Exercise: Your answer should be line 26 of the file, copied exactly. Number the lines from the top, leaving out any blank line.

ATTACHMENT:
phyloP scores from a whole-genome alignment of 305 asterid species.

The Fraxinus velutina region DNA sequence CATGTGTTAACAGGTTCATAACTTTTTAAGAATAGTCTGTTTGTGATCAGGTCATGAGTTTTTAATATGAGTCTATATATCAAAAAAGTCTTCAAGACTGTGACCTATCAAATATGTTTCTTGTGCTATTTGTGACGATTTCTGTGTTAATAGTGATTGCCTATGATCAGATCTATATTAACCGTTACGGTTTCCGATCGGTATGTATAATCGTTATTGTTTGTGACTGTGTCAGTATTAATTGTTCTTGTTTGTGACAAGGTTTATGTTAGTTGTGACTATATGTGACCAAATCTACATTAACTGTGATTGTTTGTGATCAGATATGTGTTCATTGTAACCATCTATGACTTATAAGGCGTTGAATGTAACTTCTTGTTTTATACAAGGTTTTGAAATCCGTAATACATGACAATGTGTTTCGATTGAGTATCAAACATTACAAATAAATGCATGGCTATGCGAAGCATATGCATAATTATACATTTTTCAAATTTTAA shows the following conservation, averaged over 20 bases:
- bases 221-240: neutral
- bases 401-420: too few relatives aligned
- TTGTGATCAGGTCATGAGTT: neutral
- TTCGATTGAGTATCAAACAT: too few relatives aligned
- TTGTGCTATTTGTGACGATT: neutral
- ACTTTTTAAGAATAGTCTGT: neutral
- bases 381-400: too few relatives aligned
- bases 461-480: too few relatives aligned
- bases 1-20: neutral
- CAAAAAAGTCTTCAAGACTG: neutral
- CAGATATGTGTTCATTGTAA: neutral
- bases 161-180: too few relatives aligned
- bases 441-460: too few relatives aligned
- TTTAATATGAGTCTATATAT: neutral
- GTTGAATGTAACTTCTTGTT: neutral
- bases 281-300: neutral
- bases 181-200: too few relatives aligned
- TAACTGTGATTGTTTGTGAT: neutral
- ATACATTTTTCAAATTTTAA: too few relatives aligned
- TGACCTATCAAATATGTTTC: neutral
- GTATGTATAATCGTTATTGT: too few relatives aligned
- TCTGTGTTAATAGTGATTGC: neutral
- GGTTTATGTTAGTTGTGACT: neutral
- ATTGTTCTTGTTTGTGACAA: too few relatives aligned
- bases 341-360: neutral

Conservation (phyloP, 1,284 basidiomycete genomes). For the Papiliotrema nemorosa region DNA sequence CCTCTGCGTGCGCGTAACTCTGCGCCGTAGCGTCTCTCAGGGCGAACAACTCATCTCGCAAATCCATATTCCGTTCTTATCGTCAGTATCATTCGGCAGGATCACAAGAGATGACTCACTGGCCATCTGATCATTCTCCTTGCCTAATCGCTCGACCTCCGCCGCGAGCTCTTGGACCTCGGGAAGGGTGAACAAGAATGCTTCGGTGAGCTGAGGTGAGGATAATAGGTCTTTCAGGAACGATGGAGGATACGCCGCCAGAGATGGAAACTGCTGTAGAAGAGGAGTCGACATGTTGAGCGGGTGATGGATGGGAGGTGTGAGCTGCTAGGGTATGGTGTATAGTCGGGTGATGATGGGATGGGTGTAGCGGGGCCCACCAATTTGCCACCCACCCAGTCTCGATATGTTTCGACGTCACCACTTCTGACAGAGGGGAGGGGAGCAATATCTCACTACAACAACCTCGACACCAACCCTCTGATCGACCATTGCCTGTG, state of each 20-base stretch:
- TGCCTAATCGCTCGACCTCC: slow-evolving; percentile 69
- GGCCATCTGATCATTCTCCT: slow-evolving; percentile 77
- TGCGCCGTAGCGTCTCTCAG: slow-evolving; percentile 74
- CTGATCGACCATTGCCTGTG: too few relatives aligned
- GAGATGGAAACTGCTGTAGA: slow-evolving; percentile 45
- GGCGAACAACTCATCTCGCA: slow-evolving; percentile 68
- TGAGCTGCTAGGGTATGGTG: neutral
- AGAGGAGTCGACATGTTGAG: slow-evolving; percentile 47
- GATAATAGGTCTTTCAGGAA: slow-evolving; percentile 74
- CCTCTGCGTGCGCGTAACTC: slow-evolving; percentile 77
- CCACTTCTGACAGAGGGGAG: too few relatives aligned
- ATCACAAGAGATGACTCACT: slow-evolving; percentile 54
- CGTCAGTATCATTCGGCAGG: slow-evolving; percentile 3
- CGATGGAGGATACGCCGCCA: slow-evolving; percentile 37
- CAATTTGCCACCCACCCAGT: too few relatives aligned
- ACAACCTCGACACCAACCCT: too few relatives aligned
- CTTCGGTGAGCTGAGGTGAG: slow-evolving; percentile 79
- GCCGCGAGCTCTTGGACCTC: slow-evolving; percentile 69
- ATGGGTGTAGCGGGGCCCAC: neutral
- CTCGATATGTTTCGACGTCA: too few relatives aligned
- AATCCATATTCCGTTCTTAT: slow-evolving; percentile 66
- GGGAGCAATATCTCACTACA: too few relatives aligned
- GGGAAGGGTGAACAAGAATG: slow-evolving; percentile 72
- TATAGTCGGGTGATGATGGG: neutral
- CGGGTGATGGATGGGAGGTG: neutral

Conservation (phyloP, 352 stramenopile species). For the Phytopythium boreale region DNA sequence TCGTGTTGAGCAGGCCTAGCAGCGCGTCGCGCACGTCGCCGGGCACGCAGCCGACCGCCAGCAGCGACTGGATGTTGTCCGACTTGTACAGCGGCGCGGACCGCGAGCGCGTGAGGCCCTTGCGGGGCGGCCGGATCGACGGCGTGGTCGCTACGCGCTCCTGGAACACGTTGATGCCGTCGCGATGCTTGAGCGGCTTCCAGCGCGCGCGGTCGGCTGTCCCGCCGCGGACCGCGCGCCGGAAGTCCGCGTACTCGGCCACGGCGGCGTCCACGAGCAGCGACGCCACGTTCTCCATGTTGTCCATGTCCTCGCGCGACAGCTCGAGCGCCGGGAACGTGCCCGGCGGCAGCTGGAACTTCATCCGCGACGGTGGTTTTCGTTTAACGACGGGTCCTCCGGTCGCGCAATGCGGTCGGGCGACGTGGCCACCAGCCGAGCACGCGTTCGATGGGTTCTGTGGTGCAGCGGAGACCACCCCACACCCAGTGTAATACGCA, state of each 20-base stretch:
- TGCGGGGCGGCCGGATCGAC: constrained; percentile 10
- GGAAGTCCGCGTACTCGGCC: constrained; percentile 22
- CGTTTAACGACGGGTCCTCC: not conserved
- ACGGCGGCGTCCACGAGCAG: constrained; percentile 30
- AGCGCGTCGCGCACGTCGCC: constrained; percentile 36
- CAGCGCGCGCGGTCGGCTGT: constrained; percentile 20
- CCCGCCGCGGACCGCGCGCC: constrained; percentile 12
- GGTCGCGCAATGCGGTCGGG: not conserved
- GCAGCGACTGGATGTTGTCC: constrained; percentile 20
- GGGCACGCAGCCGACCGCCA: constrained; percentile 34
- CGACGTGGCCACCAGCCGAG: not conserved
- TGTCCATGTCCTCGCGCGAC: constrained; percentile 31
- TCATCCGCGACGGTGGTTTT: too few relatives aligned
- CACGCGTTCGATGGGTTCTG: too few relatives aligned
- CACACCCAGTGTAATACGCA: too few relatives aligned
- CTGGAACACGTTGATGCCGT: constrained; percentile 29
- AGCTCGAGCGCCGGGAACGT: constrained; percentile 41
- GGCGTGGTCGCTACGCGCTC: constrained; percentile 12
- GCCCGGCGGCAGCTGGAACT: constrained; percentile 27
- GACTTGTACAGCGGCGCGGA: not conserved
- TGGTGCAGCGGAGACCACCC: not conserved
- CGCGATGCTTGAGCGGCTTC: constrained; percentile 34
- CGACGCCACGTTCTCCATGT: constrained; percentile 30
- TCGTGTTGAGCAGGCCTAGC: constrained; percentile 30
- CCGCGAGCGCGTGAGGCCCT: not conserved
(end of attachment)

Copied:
- ATTGTTCTTGTTTGTGACAA: too few relatives aligned